According to the Crees, the legendary Pak-ka-kos had a dual personality, a sort of “Dr. Jekyl and Mr. Hyde” character. He could visit incredible bad luck on anyone who offended him, and almost as incredible good fortune on one who won his favour. Especially since he had control over game animals, it would be foolish to anger him, or even another Indian whom he was helping at the moment.
Because Pah-ka-kos could be so generous in his favours, the Crees gave away in his honour anything – and sometimes every thing – they had. There was a rather comical twist to their thinking which undoubtedly seemed quite rational to them. By giving away much, they hoped to get more in the return. If they didn’t succeed they seem, perversely, not to have blamed Pah-ka-kos, but some person who was stingy or malicious. Hence, a give-away dance could easily turn into a free-for-all. For this reason, these dances were eventually abolished in Saskatchewan.
A give-away dance was the scene of one of the more dramatic events in our local history as described with gusto [if not a lot of accuracy!] by Phillip Godsell in his book Arctic Trader, and reprinted inPeace River Chronicles.
In 1912 Chief Montagnais was host on the fields behind the Hudson Bay fort. A number of notable Indians were present: Attachie the hunter, Ah-clu-key, and Mi-he-gan, the Wolf. Also there was Andree, an important medicine man from Pouce Coupe.
The dance was preceded by the usual rodeo or horse races. Andree’s fine racehorse, a strawberry roan, was beaten by Attachie’s fine bay.
That evening at the height of the dance Andree went over to Attachie to “lead him out” with a crude drawing of a horse. Everyone knew what it meant. Attachie was “on the spot” if he accepted the challenge and equally so if he lost face by refusing. He accepted the offer, but chose to assume that it did not mean the racer. As if it were an ordinary Cayuse, he returned Andree’s gift with a rusted Winchester rifle. It was a put down for the medicine man.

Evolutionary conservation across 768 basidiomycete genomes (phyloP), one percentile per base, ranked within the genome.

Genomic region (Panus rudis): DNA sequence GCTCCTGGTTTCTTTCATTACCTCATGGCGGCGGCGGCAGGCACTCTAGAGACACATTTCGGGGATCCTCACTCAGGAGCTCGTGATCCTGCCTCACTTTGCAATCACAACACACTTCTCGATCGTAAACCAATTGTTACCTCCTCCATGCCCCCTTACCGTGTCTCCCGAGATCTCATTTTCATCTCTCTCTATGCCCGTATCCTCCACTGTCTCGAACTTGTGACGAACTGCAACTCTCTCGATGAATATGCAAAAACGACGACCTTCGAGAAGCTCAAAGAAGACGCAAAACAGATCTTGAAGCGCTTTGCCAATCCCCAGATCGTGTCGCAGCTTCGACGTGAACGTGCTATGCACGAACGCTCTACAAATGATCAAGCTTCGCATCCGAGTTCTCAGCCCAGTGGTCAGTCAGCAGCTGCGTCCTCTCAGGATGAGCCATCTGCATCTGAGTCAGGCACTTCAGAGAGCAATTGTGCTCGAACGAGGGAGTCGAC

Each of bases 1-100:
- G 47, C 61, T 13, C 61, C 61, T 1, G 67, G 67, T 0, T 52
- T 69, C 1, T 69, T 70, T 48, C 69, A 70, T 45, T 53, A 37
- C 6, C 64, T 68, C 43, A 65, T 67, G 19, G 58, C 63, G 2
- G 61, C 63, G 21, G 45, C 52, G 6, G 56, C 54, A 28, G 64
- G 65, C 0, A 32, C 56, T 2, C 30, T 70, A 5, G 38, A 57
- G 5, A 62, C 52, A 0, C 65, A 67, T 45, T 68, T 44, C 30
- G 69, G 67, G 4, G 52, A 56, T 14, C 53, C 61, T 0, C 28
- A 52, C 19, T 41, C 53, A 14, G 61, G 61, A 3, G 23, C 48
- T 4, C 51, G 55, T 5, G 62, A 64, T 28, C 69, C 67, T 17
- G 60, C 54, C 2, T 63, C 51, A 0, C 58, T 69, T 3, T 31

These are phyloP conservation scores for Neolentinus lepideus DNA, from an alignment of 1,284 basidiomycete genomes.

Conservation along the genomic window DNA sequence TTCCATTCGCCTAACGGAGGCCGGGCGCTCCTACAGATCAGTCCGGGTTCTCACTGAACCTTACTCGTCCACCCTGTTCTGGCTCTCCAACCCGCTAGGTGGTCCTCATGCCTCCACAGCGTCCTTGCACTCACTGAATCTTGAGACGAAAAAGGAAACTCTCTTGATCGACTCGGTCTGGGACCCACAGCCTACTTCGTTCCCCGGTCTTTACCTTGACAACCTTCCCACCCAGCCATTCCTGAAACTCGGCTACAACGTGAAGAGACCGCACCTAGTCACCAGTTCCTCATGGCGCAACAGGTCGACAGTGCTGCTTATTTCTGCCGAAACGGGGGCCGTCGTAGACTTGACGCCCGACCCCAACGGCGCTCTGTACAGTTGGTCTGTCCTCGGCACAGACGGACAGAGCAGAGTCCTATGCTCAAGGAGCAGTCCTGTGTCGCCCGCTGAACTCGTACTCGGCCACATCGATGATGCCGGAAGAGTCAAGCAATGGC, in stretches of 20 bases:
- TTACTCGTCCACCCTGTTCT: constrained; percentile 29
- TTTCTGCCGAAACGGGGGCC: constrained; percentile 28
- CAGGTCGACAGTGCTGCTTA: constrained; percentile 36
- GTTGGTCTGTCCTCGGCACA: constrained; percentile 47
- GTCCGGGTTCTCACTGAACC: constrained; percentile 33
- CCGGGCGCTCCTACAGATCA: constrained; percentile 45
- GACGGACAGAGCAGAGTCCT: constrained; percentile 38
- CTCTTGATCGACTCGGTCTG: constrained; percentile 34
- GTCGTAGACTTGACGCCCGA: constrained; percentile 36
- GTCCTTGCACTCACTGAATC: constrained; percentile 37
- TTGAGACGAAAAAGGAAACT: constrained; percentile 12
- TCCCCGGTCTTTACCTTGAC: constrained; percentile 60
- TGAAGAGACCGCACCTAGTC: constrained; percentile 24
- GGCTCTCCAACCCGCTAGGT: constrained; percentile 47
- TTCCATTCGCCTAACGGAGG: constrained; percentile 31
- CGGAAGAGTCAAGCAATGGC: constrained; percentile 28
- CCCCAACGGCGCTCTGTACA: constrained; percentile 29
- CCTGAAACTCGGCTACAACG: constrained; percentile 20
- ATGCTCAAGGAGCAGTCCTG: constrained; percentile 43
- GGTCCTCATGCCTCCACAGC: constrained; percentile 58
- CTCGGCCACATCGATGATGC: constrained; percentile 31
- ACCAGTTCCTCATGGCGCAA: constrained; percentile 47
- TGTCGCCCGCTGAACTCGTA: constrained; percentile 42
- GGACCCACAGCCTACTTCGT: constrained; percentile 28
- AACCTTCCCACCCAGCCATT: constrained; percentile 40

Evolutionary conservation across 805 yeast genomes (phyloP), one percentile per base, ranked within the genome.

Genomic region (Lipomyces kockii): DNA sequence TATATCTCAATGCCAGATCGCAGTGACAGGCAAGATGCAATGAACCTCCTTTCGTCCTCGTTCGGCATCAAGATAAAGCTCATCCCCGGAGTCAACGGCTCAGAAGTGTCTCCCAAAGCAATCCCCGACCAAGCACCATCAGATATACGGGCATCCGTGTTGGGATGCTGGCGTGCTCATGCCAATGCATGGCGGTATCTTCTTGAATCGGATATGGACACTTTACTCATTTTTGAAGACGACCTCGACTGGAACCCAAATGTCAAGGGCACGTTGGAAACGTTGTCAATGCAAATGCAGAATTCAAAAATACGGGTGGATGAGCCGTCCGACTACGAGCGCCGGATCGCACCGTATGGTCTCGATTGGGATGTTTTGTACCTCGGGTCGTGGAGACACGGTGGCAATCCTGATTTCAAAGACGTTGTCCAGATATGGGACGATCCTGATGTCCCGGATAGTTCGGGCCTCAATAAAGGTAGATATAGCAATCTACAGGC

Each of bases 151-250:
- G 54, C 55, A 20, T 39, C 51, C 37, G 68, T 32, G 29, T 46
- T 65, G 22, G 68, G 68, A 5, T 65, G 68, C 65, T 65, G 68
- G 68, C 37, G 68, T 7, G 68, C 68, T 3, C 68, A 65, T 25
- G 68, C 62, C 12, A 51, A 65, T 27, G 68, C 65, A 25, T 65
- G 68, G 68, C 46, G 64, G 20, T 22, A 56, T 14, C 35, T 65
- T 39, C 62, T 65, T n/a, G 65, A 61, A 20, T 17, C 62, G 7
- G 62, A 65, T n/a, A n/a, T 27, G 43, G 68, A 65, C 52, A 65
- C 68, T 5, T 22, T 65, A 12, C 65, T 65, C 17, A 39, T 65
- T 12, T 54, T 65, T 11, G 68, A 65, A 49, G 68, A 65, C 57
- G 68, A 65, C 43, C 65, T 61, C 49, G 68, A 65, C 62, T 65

Andree tried to dodge the issue by leaving the dance, swimming his horse across the river. Attachie had anticipated the get-away or some of his friends had done so. As the horse clambered ashore, two Fort St. John Beavers lasooed the animal.
Thus early, the traditional, and still evident, strained relations between the North side and the South sides of the “Peace River Block” were noted.
The Give-Away dance had an important aspect besides the fun – value. Hoarding was an offence in Indian economy. The give-away, like the potlatch at the Pacific Coast, was a means of leveling off wealth, with the same quite human ambition to get more than one gave. In a less obvious way than the stick-game it was a sort of gamble, but much more apt to lead to trouble, since personalities rather than skill or pure luck entered into the trades.
We have the same sort of occasion in our society – the annual Ladies’ Aid Bazaars, with the same philosophy – “give, but hope to come away with a bargain.” The rummage sale serves the same purpose, both of these functions without the fun and excitement, but both conducted in honour of some “cause”. “Charity” auction sales fall in the same category. Even gift-giving at Christmas or a potluck dinner can be an occasion for some ‘one-upsmanship’ in hopes of getting better things in return.